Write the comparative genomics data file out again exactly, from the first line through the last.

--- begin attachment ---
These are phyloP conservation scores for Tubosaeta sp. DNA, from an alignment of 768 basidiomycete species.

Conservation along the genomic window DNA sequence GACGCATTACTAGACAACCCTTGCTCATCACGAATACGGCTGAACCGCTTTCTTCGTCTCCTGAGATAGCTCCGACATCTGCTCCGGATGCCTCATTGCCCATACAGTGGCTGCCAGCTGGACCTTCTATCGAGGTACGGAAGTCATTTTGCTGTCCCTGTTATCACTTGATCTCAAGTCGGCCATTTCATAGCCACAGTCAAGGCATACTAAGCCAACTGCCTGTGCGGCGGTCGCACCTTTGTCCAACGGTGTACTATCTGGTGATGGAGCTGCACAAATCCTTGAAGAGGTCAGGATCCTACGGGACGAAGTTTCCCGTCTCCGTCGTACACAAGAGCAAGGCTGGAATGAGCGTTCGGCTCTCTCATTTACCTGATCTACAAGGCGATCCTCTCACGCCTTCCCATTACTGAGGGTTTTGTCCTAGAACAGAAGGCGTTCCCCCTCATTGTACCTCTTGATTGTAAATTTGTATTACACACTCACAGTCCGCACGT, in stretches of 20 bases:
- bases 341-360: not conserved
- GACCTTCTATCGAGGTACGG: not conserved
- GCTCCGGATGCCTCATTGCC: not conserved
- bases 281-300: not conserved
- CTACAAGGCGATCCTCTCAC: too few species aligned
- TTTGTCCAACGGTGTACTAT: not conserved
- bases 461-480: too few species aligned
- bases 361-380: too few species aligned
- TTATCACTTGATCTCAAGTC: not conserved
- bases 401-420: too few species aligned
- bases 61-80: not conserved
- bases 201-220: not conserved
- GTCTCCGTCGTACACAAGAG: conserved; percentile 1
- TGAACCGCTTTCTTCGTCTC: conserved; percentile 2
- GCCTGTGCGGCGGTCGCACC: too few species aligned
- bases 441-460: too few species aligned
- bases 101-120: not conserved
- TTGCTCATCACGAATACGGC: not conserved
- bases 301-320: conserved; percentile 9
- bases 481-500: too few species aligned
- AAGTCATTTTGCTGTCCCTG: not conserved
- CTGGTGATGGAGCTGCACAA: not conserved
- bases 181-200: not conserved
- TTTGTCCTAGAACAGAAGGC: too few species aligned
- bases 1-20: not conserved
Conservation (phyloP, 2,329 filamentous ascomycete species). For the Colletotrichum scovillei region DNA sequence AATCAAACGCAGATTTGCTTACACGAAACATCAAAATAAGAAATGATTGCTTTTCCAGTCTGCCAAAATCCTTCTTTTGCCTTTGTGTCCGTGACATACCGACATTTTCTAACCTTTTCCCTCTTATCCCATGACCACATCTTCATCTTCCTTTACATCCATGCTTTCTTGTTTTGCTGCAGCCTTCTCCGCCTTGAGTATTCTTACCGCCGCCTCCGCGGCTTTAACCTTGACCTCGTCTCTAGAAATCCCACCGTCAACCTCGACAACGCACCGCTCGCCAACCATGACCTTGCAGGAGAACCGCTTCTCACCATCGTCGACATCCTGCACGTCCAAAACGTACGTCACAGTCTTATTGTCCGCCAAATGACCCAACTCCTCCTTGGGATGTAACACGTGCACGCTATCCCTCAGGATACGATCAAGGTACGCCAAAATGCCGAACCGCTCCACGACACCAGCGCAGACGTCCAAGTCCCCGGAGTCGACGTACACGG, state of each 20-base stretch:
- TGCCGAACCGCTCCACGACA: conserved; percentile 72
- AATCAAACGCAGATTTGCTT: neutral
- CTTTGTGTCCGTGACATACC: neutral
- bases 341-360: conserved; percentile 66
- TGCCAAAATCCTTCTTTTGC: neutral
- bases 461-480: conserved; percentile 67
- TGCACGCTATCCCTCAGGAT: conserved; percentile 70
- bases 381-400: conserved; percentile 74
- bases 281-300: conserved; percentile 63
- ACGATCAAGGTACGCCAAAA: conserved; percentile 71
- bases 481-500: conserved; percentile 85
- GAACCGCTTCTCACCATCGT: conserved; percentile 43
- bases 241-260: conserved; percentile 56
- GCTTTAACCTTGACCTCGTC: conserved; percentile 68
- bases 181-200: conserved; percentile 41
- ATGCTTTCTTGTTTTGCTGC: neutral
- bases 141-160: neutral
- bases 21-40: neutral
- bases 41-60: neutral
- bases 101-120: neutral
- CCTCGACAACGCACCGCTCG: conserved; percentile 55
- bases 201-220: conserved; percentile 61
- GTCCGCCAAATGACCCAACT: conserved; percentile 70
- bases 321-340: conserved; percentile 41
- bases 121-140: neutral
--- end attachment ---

These are phyloP conservation scores for Tubosaeta sp. DNA, from an alignment of 768 basidiomycete species.

Conservation along the genomic window DNA sequence GACGCATTACTAGACAACCCTTGCTCATCACGAATACGGCTGAACCGCTTTCTTCGTCTCCTGAGATAGCTCCGACATCTGCTCCGGATGCCTCATTGCCCATACAGTGGCTGCCAGCTGGACCTTCTATCGAGGTACGGAAGTCATTTTGCTGTCCCTGTTATCACTTGATCTCAAGTCGGCCATTTCATAGCCACAGTCAAGGCATACTAAGCCAACTGCCTGTGCGGCGGTCGCACCTTTGTCCAACGGTGTACTATCTGGTGATGGAGCTGCACAAATCCTTGAAGAGGTCAGGATCCTACGGGACGAAGTTTCCCGTCTCCGTCGTACACAAGAGCAAGGCTGGAATGAGCGTTCGGCTCTCTCATTTACCTGATCTACAAGGCGATCCTCTCACGCCTTCCCATTACTGAGGGTTTTGTCCTAGAACAGAAGGCGTTCCCCCTCATTGTACCTCTTGATTGTAAATTTGTATTACACACTCACAGTCCGCACGT, in stretches of 20 bases:
- bases 341-360: not conserved
- GACCTTCTATCGAGGTACGG: not conserved
- GCTCCGGATGCCTCATTGCC: not conserved
- bases 281-300: not conserved
- CTACAAGGCGATCCTCTCAC: too few species aligned
- TTTGTCCAACGGTGTACTAT: not conserved
- bases 461-480: too few species aligned
- bases 361-380: too few species aligned
- TTATCACTTGATCTCAAGTC: not conserved
- bases 401-420: too few species aligned
- bases 61-80: not conserved
- bases 201-220: not conserved
- GTCTCCGTCGTACACAAGAG: conserved; percentile 1
- TGAACCGCTTTCTTCGTCTC: conserved; percentile 2
- GCCTGTGCGGCGGTCGCACC: too few species aligned
- bases 441-460: too few species aligned
- bases 101-120: not conserved
- TTGCTCATCACGAATACGGC: not conserved
- bases 301-320: conserved; percentile 9
- bases 481-500: too few species aligned
- AAGTCATTTTGCTGTCCCTG: not conserved
- CTGGTGATGGAGCTGCACAA: not conserved
- bases 181-200: not conserved
- TTTGTCCTAGAACAGAAGGC: too few species aligned
- bases 1-20: not conserved
Conservation (phyloP, 2,329 filamentous ascomycete species). For the Colletotrichum scovillei region DNA sequence AATCAAACGCAGATTTGCTTACACGAAACATCAAAATAAGAAATGATTGCTTTTCCAGTCTGCCAAAATCCTTCTTTTGCCTTTGTGTCCGTGACATACCGACATTTTCTAACCTTTTCCCTCTTATCCCATGACCACATCTTCATCTTCCTTTACATCCATGCTTTCTTGTTTTGCTGCAGCCTTCTCCGCCTTGAGTATTCTTACCGCCGCCTCCGCGGCTTTAACCTTGACCTCGTCTCTAGAAATCCCACCGTCAACCTCGACAACGCACCGCTCGCCAACCATGACCTTGCAGGAGAACCGCTTCTCACCATCGTCGACATCCTGCACGTCCAAAACGTACGTCACAGTCTTATTGTCCGCCAAATGACCCAACTCCTCCTTGGGATGTAACACGTGCACGCTATCCCTCAGGATACGATCAAGGTACGCCAAAATGCCGAACCGCTCCACGACACCAGCGCAGACGTCCAAGTCCCCGGAGTCGACGTACACGG, state of each 20-base stretch:
- TGCCGAACCGCTCCACGACA: conserved; percentile 72
- AATCAAACGCAGATTTGCTT: neutral
- CTTTGTGTCCGTGACATACC: neutral
- bases 341-360: conserved; percentile 66
- TGCCAAAATCCTTCTTTTGC: neutral
- bases 461-480: conserved; percentile 67
- TGCACGCTATCCCTCAGGAT: conserved; percentile 70
- bases 381-400: conserved; percentile 74
- bases 281-300: conserved; percentile 63
- ACGATCAAGGTACGCCAAAA: conserved; percentile 71
- bases 481-500: conserved; percentile 85
- GAACCGCTTCTCACCATCGT: conserved; percentile 43
- bases 241-260: conserved; percentile 56
- GCTTTAACCTTGACCTCGTC: conserved; percentile 68
- bases 181-200: conserved; percentile 41
- ATGCTTTCTTGTTTTGCTGC: neutral
- bases 141-160: neutral
- bases 21-40: neutral
- bases 41-60: neutral
- bases 101-120: neutral
- CCTCGACAACGCACCGCTCG: conserved; percentile 55
- bases 201-220: conserved; percentile 61
- GTCCGCCAAATGACCCAACT: conserved; percentile 70
- bases 321-340: conserved; percentile 41
- bases 121-140: neutral